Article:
Faithful Shepherd 7A

Of the annotations and interpretation of the words
After the division of the text must follow an explanation of the simple words or of words joined together, evidently making a sentence. Yet this is not to be done at once throughout the text, but in order, as the words or the sentences come up in the different parts of the division. This will prevent tediousness and tautologies.
What is to be explained and what not
If the words be but two or three together or but one brief sentence then as necessity requireth they may be explained at once, then a paraphrase made thereon, brief and plain. This is not to be done where the words are plain, without any obscurity in them. For every Scripture is either set down plainly and the words are to be taken properly as they lie in the letter (thus is every doctrine of Faith and manners necessary to salvation set down) which needs no explication of words but only enlarging of the matter, or else obscurely, and thus needs exposition.
How Scripture becomes obscure and wherein the obscurity lies
No Scripture is in itself obscure. Rather, we lack eyesight to behold what is contained therein. The sun is ever clear though we through our blindness cannot see that shining or because some dark clouds hinder our sight, which are to be removed that we may look on it.
The clouds obscuring the clear light of the Scripture in the words or sentences are these. If we can expel them, the matter in every text will become manifest.
1. Sometimes variety of reading. In certain Hebrew texts and Greek passages, through ignorance or negligence, copyists have allowed things to creep in. Still, do not consider every example to be a malicious, corrupt Jewish text for impious papists to seize on.
2. Variety of meaning of words. One word can mean many things (homonyms). Many words can mean one thing (synonyms). Also, when words are somewhat alike as if they were synonyms and yet differ.
3. Ignorance of the proper meaning of the word for want of understanding in the original languages. Also, of the phrasing and correctness of that speech.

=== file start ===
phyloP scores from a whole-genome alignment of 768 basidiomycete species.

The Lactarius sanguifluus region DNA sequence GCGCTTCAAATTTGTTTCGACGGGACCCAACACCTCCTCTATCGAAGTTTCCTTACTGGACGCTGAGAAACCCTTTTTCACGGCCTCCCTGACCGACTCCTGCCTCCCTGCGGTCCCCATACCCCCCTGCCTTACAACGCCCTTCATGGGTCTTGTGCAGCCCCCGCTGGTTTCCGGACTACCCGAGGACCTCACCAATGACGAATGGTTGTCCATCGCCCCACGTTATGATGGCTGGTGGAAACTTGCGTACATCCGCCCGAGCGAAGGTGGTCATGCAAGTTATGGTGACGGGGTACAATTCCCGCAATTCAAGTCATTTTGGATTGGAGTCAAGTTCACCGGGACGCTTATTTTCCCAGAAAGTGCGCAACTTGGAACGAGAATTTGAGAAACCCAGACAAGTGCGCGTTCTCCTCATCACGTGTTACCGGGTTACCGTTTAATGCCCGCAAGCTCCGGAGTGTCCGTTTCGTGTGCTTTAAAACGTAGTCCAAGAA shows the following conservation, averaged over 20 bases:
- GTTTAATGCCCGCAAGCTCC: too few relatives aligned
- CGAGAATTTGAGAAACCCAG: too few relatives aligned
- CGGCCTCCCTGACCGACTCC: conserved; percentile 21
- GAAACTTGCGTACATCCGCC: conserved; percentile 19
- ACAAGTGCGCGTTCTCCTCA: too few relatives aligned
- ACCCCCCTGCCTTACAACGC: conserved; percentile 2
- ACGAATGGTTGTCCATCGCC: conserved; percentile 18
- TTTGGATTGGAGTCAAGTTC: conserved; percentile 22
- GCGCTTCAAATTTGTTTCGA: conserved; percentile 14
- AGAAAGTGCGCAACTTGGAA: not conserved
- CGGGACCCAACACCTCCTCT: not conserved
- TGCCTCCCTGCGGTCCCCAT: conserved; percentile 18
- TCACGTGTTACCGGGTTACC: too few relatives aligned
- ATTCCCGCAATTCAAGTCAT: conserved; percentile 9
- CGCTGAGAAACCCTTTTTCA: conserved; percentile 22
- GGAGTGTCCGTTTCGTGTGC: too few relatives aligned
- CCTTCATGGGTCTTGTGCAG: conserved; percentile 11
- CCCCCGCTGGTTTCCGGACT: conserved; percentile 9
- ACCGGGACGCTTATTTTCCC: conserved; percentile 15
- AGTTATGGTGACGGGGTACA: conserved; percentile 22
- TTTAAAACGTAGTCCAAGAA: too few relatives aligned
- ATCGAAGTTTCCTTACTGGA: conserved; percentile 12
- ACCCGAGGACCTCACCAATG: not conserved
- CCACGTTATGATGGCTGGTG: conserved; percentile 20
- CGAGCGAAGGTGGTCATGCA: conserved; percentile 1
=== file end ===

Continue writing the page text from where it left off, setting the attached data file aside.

4. Defects and errors in translations. By adding or omitting, altering, misplacing or mispointing as to comma, colon, parenthesis, period or interrogation mark.
5. Diversity of opinion among interpreters.
6. Examples of contradictory speeches.
7. Want of knowledge of the arts, history, philosophy, antiquities, closely couched in many a text of Scripture.
8. Lastly, ignorance of points of divinity and of such things whereof Scripture speaketh proper to itself, of God, of Christ Jesus, of the Law and the Gospel and of the sacraments.
As many of these as the text is obscured by and justly therefore needeth an exposition must be made plain, both to clear what is dark and to resolve the hearer's thinking with regard to what may be doubtful.
Words may thus be explained:
1. By setting down a more usual word for an unusual one, a proper word for a figurative one.
2. A more plain one for one more obscure by a grammatical synonymy.
3. By a nominal definition.
4. By distinguishing doubtful words from one another and interpreting diversity of meaning according to the subject matter there handled or else, as one saith, if a word does not receive close attention its true sense is lost.
5. By observing our own common use of such words and manner of speaking, how and why we so speak.
For translations, bring them to the original text and by that try them and see the emphasis of the words, the manner of speaking and the grammatical constructions. Reconcile what seems to jar and clear the same from false interpretations.
One true and natural sense in every place and so one right exposition
There is but one true and natural sense of every place, which is the literal sense, that which the Holy Ghost principally intended there and accordingly can can there be given but one true and right interpretation of the words and sentence. A godly meaning (sensus pius) may be made of the same, agreeing with the analogy of faith, tending to God's glory, the suppression of vice and maintenance of virtue and so tolerable. But the proper sense and genuine interpretation is that which makes the place to agree to the chief purpose and scope of the Holy Ghost intended in that same place of Scripture (genuinus sensus).

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